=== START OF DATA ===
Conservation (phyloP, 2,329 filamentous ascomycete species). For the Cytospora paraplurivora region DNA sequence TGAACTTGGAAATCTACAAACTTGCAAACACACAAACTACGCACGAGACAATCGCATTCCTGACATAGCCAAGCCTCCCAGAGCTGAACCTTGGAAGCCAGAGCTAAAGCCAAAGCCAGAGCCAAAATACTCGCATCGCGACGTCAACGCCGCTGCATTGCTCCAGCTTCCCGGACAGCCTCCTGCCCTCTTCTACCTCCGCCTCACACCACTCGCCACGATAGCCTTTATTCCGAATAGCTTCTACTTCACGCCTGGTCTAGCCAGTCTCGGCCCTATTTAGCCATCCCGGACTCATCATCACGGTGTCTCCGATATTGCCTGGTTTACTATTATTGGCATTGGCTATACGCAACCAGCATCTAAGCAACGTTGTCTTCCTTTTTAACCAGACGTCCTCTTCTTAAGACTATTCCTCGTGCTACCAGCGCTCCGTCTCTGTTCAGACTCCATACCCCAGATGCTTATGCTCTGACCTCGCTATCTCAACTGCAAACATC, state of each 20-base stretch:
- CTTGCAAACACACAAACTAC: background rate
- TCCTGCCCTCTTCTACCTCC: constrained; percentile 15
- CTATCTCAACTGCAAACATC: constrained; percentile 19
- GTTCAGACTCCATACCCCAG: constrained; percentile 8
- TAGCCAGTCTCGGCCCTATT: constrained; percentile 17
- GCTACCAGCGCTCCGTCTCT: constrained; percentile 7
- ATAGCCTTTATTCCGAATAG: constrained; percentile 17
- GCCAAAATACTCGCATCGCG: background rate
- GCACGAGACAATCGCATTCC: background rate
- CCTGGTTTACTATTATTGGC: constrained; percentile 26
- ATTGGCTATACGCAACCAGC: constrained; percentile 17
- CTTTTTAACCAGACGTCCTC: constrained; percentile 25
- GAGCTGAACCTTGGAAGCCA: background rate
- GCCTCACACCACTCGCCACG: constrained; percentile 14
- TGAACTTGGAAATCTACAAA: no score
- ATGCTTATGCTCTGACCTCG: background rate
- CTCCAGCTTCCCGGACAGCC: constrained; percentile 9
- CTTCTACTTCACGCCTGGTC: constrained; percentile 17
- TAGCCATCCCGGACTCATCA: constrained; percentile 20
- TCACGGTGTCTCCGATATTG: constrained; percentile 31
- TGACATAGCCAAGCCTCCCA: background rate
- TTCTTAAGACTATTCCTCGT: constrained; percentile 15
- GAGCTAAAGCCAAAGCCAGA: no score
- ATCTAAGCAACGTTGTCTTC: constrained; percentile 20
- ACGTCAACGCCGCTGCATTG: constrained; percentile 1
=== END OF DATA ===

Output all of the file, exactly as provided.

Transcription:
Conservation (phyloP, 2,329 filamentous ascomycete species). For the Cytospora paraplurivora region DNA sequence TGAACTTGGAAATCTACAAACTTGCAAACACACAAACTACGCACGAGACAATCGCATTCCTGACATAGCCAAGCCTCCCAGAGCTGAACCTTGGAAGCCAGAGCTAAAGCCAAAGCCAGAGCCAAAATACTCGCATCGCGACGTCAACGCCGCTGCATTGCTCCAGCTTCCCGGACAGCCTCCTGCCCTCTTCTACCTCCGCCTCACACCACTCGCCACGATAGCCTTTATTCCGAATAGCTTCTACTTCACGCCTGGTCTAGCCAGTCTCGGCCCTATTTAGCCATCCCGGACTCATCATCACGGTGTCTCCGATATTGCCTGGTTTACTATTATTGGCATTGGCTATACGCAACCAGCATCTAAGCAACGTTGTCTTCCTTTTTAACCAGACGTCCTCTTCTTAAGACTATTCCTCGTGCTACCAGCGCTCCGTCTCTGTTCAGACTCCATACCCCAGATGCTTATGCTCTGACCTCGCTATCTCAACTGCAAACATC, state of each 20-base stretch:
- CTTGCAAACACACAAACTAC: background rate
- TCCTGCCCTCTTCTACCTCC: constrained; percentile 15
- CTATCTCAACTGCAAACATC: constrained; percentile 19
- GTTCAGACTCCATACCCCAG: constrained; percentile 8
- TAGCCAGTCTCGGCCCTATT: constrained; percentile 17
- GCTACCAGCGCTCCGTCTCT: constrained; percentile 7
- ATAGCCTTTATTCCGAATAG: constrained; percentile 17
- GCCAAAATACTCGCATCGCG: background rate
- GCACGAGACAATCGCATTCC: background rate
- CCTGGTTTACTATTATTGGC: constrained; percentile 26
- ATTGGCTATACGCAACCAGC: constrained; percentile 17
- CTTTTTAACCAGACGTCCTC: constrained; percentile 25
- GAGCTGAACCTTGGAAGCCA: background rate
- GCCTCACACCACTCGCCACG: constrained; percentile 14
- TGAACTTGGAAATCTACAAA: no score
- ATGCTTATGCTCTGACCTCG: background rate
- CTCCAGCTTCCCGGACAGCC: constrained; percentile 9
- CTTCTACTTCACGCCTGGTC: constrained; percentile 17
- TAGCCATCCCGGACTCATCA: constrained; percentile 20
- TCACGGTGTCTCCGATATTG: constrained; percentile 31
- TGACATAGCCAAGCCTCCCA: background rate
- TTCTTAAGACTATTCCTCGT: constrained; percentile 15
- GAGCTAAAGCCAAAGCCAGA: no score
- ATCTAAGCAACGTTGTCTTC: constrained; percentile 20
- ACGTCAACGCCGCTGCATTG: constrained; percentile 1